In a preferred embodiment, the data flow controller 120 is provided with data representing a maximum MSC buffer size and an airlink data rate. The maximum MSC buffer size may be a fixed quantity that may be communicated to the interworking gateway 40 or provided during a configuration. The airlink data rate represents the data rate at which data may be transmitted from the MSC 30 to the mobile user 19 b (mobile user 19 b is used as an example in the present description). The airlink data rate may also be provided during configuration or communicated to the interworking gateway 40.

In alternative embodiments of the present invention, information may be provided to the interworking gateway 40 to enable it to calculate expected values for both the maximum MSC buffer size and the airlink data rate. For example, the interworking gateway 40 may receive traffic information and a formula to calculate an airlink data rate that is slower due to heavy traffic. Also, the interworking gateway 40 may determine a probability of transmission error, which may be used to determine a percentage of data that may require retransmission.

The data flow controller 120 uses the maximum MSC buffer size and the airlink data rate to determine the available buffer space and to continually update the available buffer space by determining the amount of data transmitted to the mobile user 19 a during any given time period.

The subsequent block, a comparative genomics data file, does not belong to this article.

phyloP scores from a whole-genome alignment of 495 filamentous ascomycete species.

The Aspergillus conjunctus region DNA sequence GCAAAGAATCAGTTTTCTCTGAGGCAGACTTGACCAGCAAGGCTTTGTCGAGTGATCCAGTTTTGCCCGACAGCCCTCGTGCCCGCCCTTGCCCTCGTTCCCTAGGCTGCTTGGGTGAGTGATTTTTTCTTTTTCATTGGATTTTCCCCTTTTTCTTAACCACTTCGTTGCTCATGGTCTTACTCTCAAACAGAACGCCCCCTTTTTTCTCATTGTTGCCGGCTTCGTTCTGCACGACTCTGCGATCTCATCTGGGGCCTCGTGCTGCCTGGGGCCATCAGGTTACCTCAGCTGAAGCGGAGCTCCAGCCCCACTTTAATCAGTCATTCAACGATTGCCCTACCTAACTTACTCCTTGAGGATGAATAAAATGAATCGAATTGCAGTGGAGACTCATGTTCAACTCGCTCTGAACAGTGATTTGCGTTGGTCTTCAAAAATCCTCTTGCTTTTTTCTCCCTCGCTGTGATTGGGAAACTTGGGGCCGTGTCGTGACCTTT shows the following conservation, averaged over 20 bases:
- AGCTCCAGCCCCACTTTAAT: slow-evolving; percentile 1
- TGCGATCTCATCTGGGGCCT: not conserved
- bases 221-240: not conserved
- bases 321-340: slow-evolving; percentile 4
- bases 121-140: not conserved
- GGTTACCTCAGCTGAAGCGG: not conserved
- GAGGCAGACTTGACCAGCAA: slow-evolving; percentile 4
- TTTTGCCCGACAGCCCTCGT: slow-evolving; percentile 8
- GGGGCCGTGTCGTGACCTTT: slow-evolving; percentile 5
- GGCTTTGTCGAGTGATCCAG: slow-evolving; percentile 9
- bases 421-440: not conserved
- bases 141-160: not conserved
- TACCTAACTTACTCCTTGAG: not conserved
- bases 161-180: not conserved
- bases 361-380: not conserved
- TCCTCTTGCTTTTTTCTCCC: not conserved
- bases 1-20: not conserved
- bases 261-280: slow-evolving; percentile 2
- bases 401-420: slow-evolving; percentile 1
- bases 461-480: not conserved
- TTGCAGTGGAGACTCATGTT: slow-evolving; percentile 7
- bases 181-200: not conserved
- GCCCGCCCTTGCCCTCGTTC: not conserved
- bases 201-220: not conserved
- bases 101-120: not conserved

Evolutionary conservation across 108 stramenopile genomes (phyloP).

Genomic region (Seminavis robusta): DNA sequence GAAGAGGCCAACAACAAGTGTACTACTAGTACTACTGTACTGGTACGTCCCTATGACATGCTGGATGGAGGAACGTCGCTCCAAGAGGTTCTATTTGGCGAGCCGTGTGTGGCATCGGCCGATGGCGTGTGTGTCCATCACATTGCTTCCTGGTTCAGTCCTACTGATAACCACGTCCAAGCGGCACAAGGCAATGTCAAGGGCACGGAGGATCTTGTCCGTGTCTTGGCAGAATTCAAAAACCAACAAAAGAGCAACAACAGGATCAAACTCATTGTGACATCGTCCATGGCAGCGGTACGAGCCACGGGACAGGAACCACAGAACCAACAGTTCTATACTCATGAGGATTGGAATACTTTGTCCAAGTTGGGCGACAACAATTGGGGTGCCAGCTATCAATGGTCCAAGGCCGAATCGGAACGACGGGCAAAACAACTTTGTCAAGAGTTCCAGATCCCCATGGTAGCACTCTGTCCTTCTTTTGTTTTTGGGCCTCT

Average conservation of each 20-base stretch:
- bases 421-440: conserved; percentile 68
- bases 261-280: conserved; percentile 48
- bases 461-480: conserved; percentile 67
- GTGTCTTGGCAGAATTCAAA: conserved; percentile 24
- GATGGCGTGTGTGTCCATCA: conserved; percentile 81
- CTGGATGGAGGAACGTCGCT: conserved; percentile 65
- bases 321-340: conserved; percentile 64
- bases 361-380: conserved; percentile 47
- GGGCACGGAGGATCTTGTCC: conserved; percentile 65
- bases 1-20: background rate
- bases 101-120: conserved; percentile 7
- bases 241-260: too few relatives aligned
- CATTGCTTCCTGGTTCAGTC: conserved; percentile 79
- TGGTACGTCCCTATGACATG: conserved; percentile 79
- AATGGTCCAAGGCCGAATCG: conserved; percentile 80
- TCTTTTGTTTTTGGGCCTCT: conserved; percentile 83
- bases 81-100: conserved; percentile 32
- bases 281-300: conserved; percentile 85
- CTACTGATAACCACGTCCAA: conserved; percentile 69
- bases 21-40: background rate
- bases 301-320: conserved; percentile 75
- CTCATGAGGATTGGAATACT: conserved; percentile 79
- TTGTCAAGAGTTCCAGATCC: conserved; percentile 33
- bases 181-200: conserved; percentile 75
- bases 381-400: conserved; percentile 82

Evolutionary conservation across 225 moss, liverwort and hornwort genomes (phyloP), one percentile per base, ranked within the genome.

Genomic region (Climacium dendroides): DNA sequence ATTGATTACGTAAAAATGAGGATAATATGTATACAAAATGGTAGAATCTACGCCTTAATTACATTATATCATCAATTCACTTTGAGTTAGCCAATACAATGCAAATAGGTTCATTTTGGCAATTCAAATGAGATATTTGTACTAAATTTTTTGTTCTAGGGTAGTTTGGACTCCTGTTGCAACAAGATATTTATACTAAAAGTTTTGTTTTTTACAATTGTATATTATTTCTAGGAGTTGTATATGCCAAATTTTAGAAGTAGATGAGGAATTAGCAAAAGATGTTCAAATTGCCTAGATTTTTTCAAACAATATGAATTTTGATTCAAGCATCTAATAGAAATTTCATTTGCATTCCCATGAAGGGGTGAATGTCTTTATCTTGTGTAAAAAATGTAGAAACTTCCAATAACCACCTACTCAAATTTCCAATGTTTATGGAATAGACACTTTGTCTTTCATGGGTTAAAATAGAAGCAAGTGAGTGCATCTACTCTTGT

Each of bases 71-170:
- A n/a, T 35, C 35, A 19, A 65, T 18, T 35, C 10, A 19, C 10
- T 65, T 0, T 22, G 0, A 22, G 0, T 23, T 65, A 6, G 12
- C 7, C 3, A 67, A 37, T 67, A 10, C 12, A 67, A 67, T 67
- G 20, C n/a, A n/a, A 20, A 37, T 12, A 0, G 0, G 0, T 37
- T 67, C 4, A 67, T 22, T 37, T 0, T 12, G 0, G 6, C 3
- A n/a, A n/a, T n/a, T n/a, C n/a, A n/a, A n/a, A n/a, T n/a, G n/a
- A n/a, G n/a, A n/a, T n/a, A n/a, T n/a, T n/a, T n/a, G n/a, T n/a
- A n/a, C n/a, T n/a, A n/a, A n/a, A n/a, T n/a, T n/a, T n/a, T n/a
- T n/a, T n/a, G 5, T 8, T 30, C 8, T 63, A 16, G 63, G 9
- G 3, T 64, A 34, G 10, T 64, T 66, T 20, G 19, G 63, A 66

FIG. 3 shows a block diagram of a network data transmission 130, the data flow controller 120, a gateway data transmission 140, the MSC buffer 100 and a switch data transmission 150. The network data transmission 130 is received by the data flow controller 120 from the data network 80 (shown in FIG. 2). A send data routine 122 attempts to send the data received at the network data transmission 130 to the MSC 40. Before the data is sent, however, the send data routine 122 checks the available buffer size 128 to determine if the MSC buffer 100 has enough space to receive data from the gateways 40. If the available buffer size 128 indicates that the MSC buffer 100 has space for more data, the send data routine 122 determines the gateway data size of X bytes to send on the gateway data transmission 140 where X is less than or equal to the available buffer size 128. The send data routine 122 then updates the available buffer size 128 to indicate that it is reduced by the gateway data size of the gateway data transmission 140. If the gateway data size is less than the network data size of the network data transmission 130, the send data routine 122 stores the remaining data in an interworking gateway buffer 124.